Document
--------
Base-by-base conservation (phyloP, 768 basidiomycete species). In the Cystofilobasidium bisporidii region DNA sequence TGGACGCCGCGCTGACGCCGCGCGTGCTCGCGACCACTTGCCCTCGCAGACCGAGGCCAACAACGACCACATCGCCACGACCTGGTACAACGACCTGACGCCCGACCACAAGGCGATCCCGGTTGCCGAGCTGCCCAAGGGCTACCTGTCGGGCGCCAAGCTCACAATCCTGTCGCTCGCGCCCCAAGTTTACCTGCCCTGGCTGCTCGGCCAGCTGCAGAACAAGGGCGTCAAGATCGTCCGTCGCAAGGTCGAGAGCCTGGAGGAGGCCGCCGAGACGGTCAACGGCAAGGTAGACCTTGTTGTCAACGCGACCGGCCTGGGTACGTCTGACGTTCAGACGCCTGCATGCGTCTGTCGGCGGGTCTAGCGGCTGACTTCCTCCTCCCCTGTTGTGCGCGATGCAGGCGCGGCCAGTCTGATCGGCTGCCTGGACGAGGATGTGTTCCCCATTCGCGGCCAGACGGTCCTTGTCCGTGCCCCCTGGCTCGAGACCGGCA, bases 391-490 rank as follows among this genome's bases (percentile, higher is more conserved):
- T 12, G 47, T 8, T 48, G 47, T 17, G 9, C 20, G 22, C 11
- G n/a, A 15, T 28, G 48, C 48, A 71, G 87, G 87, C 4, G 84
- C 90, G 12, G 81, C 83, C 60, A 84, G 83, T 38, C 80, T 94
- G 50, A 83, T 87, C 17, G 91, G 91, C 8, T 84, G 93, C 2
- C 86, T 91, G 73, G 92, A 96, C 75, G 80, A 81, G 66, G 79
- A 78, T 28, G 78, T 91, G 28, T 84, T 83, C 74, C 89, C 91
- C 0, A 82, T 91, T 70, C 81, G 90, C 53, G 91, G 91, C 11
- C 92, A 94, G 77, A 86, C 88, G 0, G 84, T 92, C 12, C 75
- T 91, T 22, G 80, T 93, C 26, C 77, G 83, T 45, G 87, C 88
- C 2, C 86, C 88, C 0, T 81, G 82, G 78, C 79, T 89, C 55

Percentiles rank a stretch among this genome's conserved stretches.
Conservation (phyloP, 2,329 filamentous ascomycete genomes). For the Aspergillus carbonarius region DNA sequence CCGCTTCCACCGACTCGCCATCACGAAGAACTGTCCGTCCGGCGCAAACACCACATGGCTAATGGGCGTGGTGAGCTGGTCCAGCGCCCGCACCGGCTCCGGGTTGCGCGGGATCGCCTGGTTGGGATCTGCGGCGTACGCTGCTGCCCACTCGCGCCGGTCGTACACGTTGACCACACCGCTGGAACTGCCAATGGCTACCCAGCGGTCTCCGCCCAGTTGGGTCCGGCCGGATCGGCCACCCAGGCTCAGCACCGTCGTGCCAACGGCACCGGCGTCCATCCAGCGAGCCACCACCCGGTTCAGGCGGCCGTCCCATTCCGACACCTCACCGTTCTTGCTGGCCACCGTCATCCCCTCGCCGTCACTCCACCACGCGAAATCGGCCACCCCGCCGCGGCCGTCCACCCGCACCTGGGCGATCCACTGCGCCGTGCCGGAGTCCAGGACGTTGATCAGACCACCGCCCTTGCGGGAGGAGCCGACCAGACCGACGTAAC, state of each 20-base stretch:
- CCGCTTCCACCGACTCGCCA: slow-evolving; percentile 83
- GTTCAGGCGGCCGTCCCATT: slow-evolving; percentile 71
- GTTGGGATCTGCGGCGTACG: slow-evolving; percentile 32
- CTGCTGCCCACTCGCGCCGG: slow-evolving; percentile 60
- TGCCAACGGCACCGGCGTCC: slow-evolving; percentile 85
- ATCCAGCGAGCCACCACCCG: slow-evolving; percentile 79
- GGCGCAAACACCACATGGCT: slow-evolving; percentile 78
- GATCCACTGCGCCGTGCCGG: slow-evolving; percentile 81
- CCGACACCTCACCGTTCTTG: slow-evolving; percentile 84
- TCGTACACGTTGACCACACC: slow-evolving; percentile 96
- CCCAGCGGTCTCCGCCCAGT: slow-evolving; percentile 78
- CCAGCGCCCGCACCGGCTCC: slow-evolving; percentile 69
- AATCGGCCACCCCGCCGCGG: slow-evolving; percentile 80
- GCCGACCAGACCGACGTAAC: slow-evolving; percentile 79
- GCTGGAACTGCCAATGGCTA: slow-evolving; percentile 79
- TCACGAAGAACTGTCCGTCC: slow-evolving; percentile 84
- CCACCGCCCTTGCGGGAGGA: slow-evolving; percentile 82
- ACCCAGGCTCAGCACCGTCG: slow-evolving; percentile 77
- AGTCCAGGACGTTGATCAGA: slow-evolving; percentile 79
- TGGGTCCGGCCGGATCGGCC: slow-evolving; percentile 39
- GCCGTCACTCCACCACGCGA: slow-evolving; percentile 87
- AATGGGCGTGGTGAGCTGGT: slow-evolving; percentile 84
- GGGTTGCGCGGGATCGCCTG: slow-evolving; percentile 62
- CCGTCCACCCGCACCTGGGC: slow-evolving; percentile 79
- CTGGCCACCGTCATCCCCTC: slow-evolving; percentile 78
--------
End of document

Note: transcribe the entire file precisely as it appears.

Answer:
Base-by-base conservation (phyloP, 768 basidiomycete species). In the Cystofilobasidium bisporidii region DNA sequence TGGACGCCGCGCTGACGCCGCGCGTGCTCGCGACCACTTGCCCTCGCAGACCGAGGCCAACAACGACCACATCGCCACGACCTGGTACAACGACCTGACGCCCGACCACAAGGCGATCCCGGTTGCCGAGCTGCCCAAGGGCTACCTGTCGGGCGCCAAGCTCACAATCCTGTCGCTCGCGCCCCAAGTTTACCTGCCCTGGCTGCTCGGCCAGCTGCAGAACAAGGGCGTCAAGATCGTCCGTCGCAAGGTCGAGAGCCTGGAGGAGGCCGCCGAGACGGTCAACGGCAAGGTAGACCTTGTTGTCAACGCGACCGGCCTGGGTACGTCTGACGTTCAGACGCCTGCATGCGTCTGTCGGCGGGTCTAGCGGCTGACTTCCTCCTCCCCTGTTGTGCGCGATGCAGGCGCGGCCAGTCTGATCGGCTGCCTGGACGAGGATGTGTTCCCCATTCGCGGCCAGACGGTCCTTGTCCGTGCCCCCTGGCTCGAGACCGGCA, bases 391-490 rank as follows among this genome's bases (percentile, higher is more conserved):
- T 12, G 47, T 8, T 48, G 47, T 17, G 9, C 20, G 22, C 11
- G n/a, A 15, T 28, G 48, C 48, A 71, G 87, G 87, C 4, G 84
- C 90, G 12, G 81, C 83, C 60, A 84, G 83, T 38, C 80, T 94
- G 50, A 83, T 87, C 17, G 91, G 91, C 8, T 84, G 93, C 2
- C 86, T 91, G 73, G 92, A 96, C 75, G 80, A 81, G 66, G 79
- A 78, T 28, G 78, T 91, G 28, T 84, T 83, C 74, C 89, C 91
- C 0, A 82, T 91, T 70, C 81, G 90, C 53, G 91, G 91, C 11
- C 92, A 94, G 77, A 86, C 88, G 0, G 84, T 92, C 12, C 75
- T 91, T 22, G 80, T 93, C 26, C 77, G 83, T 45, G 87, C 88
- C 2, C 86, C 88, C 0, T 81, G 82, G 78, C 79, T 89, C 55

Percentiles rank a stretch among this genome's conserved stretches.
Conservation (phyloP, 2,329 filamentous ascomycete genomes). For the Aspergillus carbonarius region DNA sequence CCGCTTCCACCGACTCGCCATCACGAAGAACTGTCCGTCCGGCGCAAACACCACATGGCTAATGGGCGTGGTGAGCTGGTCCAGCGCCCGCACCGGCTCCGGGTTGCGCGGGATCGCCTGGTTGGGATCTGCGGCGTACGCTGCTGCCCACTCGCGCCGGTCGTACACGTTGACCACACCGCTGGAACTGCCAATGGCTACCCAGCGGTCTCCGCCCAGTTGGGTCCGGCCGGATCGGCCACCCAGGCTCAGCACCGTCGTGCCAACGGCACCGGCGTCCATCCAGCGAGCCACCACCCGGTTCAGGCGGCCGTCCCATTCCGACACCTCACCGTTCTTGCTGGCCACCGTCATCCCCTCGCCGTCACTCCACCACGCGAAATCGGCCACCCCGCCGCGGCCGTCCACCCGCACCTGGGCGATCCACTGCGCCGTGCCGGAGTCCAGGACGTTGATCAGACCACCGCCCTTGCGGGAGGAGCCGACCAGACCGACGTAAC, state of each 20-base stretch:
- CCGCTTCCACCGACTCGCCA: slow-evolving; percentile 83
- GTTCAGGCGGCCGTCCCATT: slow-evolving; percentile 71
- GTTGGGATCTGCGGCGTACG: slow-evolving; percentile 32
- CTGCTGCCCACTCGCGCCGG: slow-evolving; percentile 60
- TGCCAACGGCACCGGCGTCC: slow-evolving; percentile 85
- ATCCAGCGAGCCACCACCCG: slow-evolving; percentile 79
- GGCGCAAACACCACATGGCT: slow-evolving; percentile 78
- GATCCACTGCGCCGTGCCGG: slow-evolving; percentile 81
- CCGACACCTCACCGTTCTTG: slow-evolving; percentile 84
- TCGTACACGTTGACCACACC: slow-evolving; percentile 96
- CCCAGCGGTCTCCGCCCAGT: slow-evolving; percentile 78
- CCAGCGCCCGCACCGGCTCC: slow-evolving; percentile 69
- AATCGGCCACCCCGCCGCGG: slow-evolving; percentile 80
- GCCGACCAGACCGACGTAAC: slow-evolving; percentile 79
- GCTGGAACTGCCAATGGCTA: slow-evolving; percentile 79
- TCACGAAGAACTGTCCGTCC: slow-evolving; percentile 84
- CCACCGCCCTTGCGGGAGGA: slow-evolving; percentile 82
- ACCCAGGCTCAGCACCGTCG: slow-evolving; percentile 77
- AGTCCAGGACGTTGATCAGA: slow-evolving; percentile 79
- TGGGTCCGGCCGGATCGGCC: slow-evolving; percentile 39
- GCCGTCACTCCACCACGCGA: slow-evolving; percentile 87
- AATGGGCGTGGTGAGCTGGT: slow-evolving; percentile 84
- GGGTTGCGCGGGATCGCCTG: slow-evolving; percentile 62
- CCGTCCACCCGCACCTGGGC: slow-evolving; percentile 79
- CTGGCCACCGTCATCCCCTC: slow-evolving; percentile 78